Tuesday, May 13, 2008

Yankee Doodling in the Land of the Cotton

Photo by Editor B

While scootering around New Orleans today a pickup truck passed by, and Lynyrd Skynyrd's Sweet Home Alabama was blasting through the windows. There were several southern pride bumper stickers on the truck, most notably the Confederate Flag. As the truck raced by I took a long look at the Jefferson Davis statue on the boulevard named after the president of the Confederacy. I just don't get this Civil War pride vibe. As far as I'm concerned, it would be like wearing a swastika in post-war Germany. Sadly nobody has tagged Mr. Davis' statue with "Slave Owner" graffiti lately, but happily I know they will. I then got to thinking about two incidents recently that baffle me.

First, city councilwoman Stacy Head allegedly called a woman at Jazzfest a "Yankee bitch." The witness of the altercation then goes on to explain that the woman comes "from Kentucky with as strong a Southern heritage (and accent) as it comes." Others furthered the lady's defense in a similar fashion. Thus it seems in post Civil War Dixie, being called "Yankee" is far worse than being called a "bitch." (Note to self: don't try this experiment on Therese).

Second, my contractor and my neighbor have been feuding via email over a broken window on my neighbor's property. Our architect and project manager, stepping in as an abritrator, explained to my neighbor that the contractor is "from New York." My neighbor wrote back saying "that explained a lot."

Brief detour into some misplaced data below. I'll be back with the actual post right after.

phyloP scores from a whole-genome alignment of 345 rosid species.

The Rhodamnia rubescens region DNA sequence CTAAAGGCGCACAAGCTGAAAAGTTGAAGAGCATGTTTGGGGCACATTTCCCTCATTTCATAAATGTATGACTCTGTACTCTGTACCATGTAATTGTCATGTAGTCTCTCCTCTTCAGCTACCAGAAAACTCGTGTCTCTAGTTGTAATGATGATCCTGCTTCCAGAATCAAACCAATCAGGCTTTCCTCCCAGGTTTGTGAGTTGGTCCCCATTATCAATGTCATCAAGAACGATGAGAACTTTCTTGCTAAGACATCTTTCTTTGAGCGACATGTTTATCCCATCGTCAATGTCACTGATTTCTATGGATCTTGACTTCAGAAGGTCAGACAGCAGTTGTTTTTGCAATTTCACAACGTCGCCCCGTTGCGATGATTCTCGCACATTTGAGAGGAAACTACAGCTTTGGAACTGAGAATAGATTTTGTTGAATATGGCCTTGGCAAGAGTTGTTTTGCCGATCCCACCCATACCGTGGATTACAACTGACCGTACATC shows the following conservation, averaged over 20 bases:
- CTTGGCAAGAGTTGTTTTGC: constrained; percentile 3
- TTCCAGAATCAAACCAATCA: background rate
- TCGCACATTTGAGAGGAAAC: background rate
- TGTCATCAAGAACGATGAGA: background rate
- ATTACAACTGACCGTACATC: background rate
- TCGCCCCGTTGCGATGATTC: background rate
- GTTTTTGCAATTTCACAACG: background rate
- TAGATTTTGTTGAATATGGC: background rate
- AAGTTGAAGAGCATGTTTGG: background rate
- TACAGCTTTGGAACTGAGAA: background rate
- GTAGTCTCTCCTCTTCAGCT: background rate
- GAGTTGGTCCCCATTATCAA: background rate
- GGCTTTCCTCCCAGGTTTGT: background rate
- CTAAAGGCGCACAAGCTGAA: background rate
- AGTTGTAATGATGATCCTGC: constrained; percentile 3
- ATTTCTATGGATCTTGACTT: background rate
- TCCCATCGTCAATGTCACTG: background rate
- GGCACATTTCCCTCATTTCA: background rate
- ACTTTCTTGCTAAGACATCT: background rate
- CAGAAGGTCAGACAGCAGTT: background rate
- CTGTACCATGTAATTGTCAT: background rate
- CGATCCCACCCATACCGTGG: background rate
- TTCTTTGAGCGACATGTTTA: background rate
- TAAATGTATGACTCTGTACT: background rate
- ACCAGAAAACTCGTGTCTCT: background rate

This all reminds me of creating ethnicity and identity out of dislike. For example, much of what defines Canadians is a dislike of the United States. Cultural identity in ancient Israel came from focusing on a dislike of those not circumcised, even though the material cultures of Israel and her neighbors were nearly identical at times. Similarly here in Dixie, an alleged superior identity is molded out of a stereotype of Yankee blatant straight talk and razor sharp efficiency instead of taking the time for small talk and pleasantries. And those pesky standardized test scores that repeatedly mark Yankees as superior intellectually... well, daaaawwwwlin, those test scores be biased, bless their hearts.

By the way, "bless your heart" in Dixie really means "go to hell." So in the end, like Moses, I'm a stranger in a strange land. I love New Orleans and consider it my home. But people born here will never accept me. Like Joshua Clark writes in Heart Like Water, "If you are birthed in Baton Rouge, say, and move here [New Orleans] when you're two weeks old and stay here until you die at the age of 100, your obituary will state, 'Originally from Baton Rouge, So-and-so moved to New Orleans when he attended...'"

I'm a big Neil Young fan by the way. And I know from the lyrics that blasted out of the southern-pride truck, "a southern man don't need him around anyhow." Same southern man don't need me and my family around neither. But we'se stayin', and my bags are not made out of Katrina soaked carpet.


Anonymous dsb said...

I feel you, Michael. I'm plenty out of sync with with all the Dixie-isms, too, as much as I love New Orleans. We're not going anywhere, either. We just have to keep spray painting Jefferson Davis. It's a balm.

4:25 PM  
Blogger Leigh C. said...

It does take the wind out of you a tad when you realize Jefferson Parish and all the other accompanying Jefferson-named places in this area were not named for the third president of our country but for Jeff Davis. One thing I actually am happy about as a result of 8-29-05 was that Beauvoir was blown to bits. One less shrine to bigotry to worry about...